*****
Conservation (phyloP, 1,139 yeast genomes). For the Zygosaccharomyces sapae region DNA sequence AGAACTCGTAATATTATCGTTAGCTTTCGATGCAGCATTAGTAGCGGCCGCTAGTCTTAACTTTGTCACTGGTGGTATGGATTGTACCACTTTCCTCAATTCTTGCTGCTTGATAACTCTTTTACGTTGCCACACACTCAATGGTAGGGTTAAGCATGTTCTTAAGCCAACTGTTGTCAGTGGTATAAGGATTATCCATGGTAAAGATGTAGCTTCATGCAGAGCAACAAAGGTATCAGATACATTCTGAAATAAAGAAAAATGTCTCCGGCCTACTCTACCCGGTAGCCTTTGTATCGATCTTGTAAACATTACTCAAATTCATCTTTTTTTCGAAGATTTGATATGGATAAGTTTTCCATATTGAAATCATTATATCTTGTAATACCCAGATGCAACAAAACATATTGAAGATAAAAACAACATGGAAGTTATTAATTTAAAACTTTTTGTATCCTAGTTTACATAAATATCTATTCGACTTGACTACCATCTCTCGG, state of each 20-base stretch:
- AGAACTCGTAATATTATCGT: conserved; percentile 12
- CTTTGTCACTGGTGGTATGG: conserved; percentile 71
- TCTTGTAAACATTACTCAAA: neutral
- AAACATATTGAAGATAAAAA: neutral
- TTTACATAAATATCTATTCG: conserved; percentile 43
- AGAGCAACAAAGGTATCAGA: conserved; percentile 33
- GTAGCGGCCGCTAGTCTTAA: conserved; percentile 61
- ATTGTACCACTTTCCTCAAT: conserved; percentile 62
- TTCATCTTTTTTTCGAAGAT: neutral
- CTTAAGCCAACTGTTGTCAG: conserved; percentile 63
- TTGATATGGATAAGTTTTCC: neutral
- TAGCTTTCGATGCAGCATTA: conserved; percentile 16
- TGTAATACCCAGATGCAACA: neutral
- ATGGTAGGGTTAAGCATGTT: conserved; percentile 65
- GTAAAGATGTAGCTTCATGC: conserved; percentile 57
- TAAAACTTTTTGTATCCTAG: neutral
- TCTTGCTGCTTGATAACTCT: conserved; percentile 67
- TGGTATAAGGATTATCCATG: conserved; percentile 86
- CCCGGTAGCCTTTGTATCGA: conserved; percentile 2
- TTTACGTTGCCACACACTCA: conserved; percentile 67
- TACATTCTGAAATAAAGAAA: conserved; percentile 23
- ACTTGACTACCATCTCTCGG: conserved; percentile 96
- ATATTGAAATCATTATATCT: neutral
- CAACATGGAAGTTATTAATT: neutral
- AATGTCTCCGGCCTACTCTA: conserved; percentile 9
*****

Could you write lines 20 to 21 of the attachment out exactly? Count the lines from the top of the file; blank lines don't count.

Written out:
- CCCGGTAGCCTTTGTATCGA: conserved; percentile 2
- TTTACGTTGCCACACACTCA: conserved; percentile 67